components derived from living things, to act on living things; or, act by intervening in the workings of cells or the molecular components of cells, including their genetic material.

These technologies span the spectrum of biological sciences including:
• Genetic manipulation [e.g., Clustered Regularly Interspaced Short Palindromic Repeats (CRISPR) technology – a simple yet powerful tool for editing genomes]. This allows researchers to easily alter DNA sequences to develop novel pathogens or medical countermeasures
• Manufacturing methods exploiting biological processes
• Human enhancement via integrated robotics (e.g., exoskeletons or replacement parts)
• Neural interfaces; enhanced vision; socio-technical symbiosis with AI and autonomous systems
• Pharmacological approaches to cognitive and physical enhancement
• Increased virtualization of the socio-cognitive environment supporting the development of new social, information and organizational structures
• New bio-sensors and bio-informatics, which will increase our understanding of socio-cognitive, physiological, economic and neurological behaviors to improve operational performance and resilience, as well as increase the effectiveness of nonkinetic targeting.

Data-AI-Biotechnology. Data-AI-Biotechnology is AI, in-concert with Big Data and Synthetic Biology. It will contribute to the design of new drugs, purposeful genetic modifications, direct manipulation of biochemical reactions, and living sensors.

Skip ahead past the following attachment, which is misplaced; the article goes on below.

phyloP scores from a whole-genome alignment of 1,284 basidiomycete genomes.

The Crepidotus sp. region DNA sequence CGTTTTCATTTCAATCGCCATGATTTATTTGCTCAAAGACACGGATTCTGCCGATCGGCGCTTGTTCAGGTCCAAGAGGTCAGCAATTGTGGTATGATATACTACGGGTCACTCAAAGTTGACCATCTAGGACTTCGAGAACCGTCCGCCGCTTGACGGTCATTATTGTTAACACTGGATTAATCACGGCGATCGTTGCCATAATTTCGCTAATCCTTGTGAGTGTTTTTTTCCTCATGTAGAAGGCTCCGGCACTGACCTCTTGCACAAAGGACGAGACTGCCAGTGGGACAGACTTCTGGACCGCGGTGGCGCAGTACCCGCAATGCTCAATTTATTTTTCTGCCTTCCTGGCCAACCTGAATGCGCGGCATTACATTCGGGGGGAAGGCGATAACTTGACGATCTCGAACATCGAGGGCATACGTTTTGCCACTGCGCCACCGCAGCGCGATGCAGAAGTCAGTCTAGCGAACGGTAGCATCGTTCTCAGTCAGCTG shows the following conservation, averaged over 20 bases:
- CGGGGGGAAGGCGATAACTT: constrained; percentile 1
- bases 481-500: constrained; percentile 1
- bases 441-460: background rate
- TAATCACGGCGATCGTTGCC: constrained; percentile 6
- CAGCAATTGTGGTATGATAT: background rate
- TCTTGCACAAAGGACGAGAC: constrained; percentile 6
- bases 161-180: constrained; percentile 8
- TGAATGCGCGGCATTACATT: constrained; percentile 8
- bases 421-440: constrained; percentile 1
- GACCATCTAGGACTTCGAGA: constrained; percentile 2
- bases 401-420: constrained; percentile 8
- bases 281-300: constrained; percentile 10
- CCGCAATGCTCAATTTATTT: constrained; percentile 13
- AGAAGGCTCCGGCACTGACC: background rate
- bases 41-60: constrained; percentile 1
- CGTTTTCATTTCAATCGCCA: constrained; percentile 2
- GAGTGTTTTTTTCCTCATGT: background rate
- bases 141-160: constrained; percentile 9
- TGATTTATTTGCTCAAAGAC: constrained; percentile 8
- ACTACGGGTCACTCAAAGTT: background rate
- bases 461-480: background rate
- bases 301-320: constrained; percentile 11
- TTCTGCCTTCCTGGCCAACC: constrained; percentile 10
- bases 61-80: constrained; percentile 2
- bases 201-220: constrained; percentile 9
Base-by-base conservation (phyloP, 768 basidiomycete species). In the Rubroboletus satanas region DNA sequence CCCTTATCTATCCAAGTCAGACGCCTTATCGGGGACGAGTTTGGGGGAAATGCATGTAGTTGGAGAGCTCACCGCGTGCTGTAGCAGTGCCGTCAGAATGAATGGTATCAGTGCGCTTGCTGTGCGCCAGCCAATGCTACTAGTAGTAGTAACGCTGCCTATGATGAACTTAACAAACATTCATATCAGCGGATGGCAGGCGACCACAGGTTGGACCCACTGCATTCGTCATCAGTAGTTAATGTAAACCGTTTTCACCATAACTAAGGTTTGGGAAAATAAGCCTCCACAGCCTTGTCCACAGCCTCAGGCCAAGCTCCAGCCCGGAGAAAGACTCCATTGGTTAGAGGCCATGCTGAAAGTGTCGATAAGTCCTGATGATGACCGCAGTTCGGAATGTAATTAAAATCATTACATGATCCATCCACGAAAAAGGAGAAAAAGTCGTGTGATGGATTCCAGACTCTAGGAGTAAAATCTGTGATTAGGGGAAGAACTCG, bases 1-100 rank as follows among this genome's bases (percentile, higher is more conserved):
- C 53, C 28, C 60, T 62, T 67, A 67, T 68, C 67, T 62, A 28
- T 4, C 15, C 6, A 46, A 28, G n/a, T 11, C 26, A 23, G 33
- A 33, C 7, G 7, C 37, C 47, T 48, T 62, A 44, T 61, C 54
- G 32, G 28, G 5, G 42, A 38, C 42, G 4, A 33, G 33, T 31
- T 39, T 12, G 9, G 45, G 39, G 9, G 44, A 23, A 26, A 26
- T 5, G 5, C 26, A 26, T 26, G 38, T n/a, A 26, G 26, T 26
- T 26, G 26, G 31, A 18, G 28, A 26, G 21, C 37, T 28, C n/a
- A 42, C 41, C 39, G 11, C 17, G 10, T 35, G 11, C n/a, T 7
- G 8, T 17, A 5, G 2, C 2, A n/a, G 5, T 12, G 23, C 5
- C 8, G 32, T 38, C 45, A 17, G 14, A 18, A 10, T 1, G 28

Data AI-Biotechnology can:
• Investigate new ways to help the force through quality of life, behavioral health, readiness, resilience, and prevention of training injuries.
• Measure psychological resilience as an indicator to performance/survivability in combat.
• Develop transport systems for seriously injured people using AI.
Synthetic biology. This is a wide ranging area that in future iterations of aligning capability gaps to S&T will provide more focus. Examples include synthetic blood and/or blood products, novel burn treatments, etc. Research in this area provides an arsenal of new tools to gain medical advantages across the spectrum of care.